Researchers in Denmark have revealed how porpoises finely adjust the beams of sound they use to hunt. The animals hunt with clicks and buzzes - detecting the echoes from their prey.
This study showed them switching from a narrow to a wide beam of sound - "like adjusting a flashlight" - as they homed in on a fish.
Researchers think that other whales and dolphins may use the same technique to trap a fish in their beam of sound in the final phase of an attack. This could help prevent porpoises, whales and dolphins' prey from evading their capture.
By revealing these acoustic secrets in detail, researchers are hoping to develop ways to prevent porpoises, and other toothed whales, from becoming trapped in fishing nets.
The study, published in the journal eLife, was led by Danuta Wisniewska of Aarhus University. She and her colleagues worked with harbour porpoises in a semi-natural enclosure at a conservation research centre on the coast of Denmark.
"The facility is quite exceptional, " explained Dr Wisniewska. "The animals still have access to the seafloor and are only separated from the harbour by a net. Fish are able to come in, so they're still hunting."
In this unique environment, the researchers were able to fit the porpoises with sound-detecting tags, and to place an array of microphones to pick up sound around their enclosure. The team carried out a series of these experiments to work out where the sound energy the porpoises produced was being directed In one experiment, researchers dropped fish into the water to tempt the porpoises to hunt.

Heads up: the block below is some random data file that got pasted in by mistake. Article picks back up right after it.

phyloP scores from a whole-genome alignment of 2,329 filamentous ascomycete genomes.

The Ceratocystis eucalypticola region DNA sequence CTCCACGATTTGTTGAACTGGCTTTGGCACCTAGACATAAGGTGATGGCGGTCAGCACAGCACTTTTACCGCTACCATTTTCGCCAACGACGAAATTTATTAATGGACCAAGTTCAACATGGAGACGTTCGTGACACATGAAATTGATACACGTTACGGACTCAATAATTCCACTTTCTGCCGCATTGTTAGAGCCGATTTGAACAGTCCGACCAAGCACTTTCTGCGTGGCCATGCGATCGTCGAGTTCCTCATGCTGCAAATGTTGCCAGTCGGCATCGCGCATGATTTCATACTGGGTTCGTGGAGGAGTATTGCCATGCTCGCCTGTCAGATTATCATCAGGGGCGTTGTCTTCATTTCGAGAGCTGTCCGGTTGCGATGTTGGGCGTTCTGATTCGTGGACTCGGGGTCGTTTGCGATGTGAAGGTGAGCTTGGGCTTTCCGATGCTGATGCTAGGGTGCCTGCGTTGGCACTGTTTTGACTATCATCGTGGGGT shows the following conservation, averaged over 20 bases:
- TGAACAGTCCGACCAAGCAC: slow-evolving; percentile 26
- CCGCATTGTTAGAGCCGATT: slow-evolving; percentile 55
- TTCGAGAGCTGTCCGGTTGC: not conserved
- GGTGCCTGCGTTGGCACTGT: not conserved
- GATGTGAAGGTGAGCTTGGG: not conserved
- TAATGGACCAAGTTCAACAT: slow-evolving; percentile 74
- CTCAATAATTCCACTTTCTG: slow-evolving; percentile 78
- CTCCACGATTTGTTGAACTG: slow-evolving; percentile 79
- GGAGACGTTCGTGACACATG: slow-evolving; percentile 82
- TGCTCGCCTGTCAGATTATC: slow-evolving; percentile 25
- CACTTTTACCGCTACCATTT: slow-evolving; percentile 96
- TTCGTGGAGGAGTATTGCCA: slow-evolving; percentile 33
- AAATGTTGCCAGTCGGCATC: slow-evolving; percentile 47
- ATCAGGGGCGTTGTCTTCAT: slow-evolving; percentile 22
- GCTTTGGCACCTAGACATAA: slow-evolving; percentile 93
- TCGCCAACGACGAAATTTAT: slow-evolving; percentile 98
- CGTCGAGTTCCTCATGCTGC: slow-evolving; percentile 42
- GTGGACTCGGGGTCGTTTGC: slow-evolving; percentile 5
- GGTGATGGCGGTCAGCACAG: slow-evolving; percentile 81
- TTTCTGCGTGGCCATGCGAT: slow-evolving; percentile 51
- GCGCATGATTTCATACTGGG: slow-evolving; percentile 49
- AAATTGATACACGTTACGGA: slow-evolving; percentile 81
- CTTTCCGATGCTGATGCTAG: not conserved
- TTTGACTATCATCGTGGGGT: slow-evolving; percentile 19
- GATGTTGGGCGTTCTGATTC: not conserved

As echolocating porpoises, whales and dolphins hunt, they switch from an exploratory clicking to a more intense, high frequency buzz - to elicit a continuous echo from the fish they are pursuing. Their beam can be envisaged a cone of sound, said Dr Wisniewska, comparing it to the cone-shaped beam of light from a torch.
"If you were trying to find your car in a car park, you could use a narrow beam over a long distance and still see a lot," she explained. "But when you're trying to get your keys into the car, you would switch to a wider beam.
"This is similar to what we see in porpoises."
According to this study, the porpoises were able to broaden their beam by as much as 50% in the final phase of their attack. And they were able to switch between a narrow and a wide beam.
This fine-tuning ability is controlled by a fatty structure in their forehead, called the melon, which acts as a sort of "sound lens".
The harbour porpoises involved in this study came to the harbourside facility having been rescued after being caught in fishing nets. And the researchers hope this work will help develop ways of using sound to prevent porpoises from accidentally chasing fish into these nets.
"My research suggests that they really attend to their target, so we could be seeing a sort of attention blindness," said Dr Wisniewska, explaining that porpoises might be so intently focused on the one fish they are hunting that they ignore their surroundings while they pursue it into a net.
Sufficiently loud and repetitive underwater sounds - emitted from fisheries - could help alert porpoises, whales and dolphins to the presence of a fishing net, and help keep them away.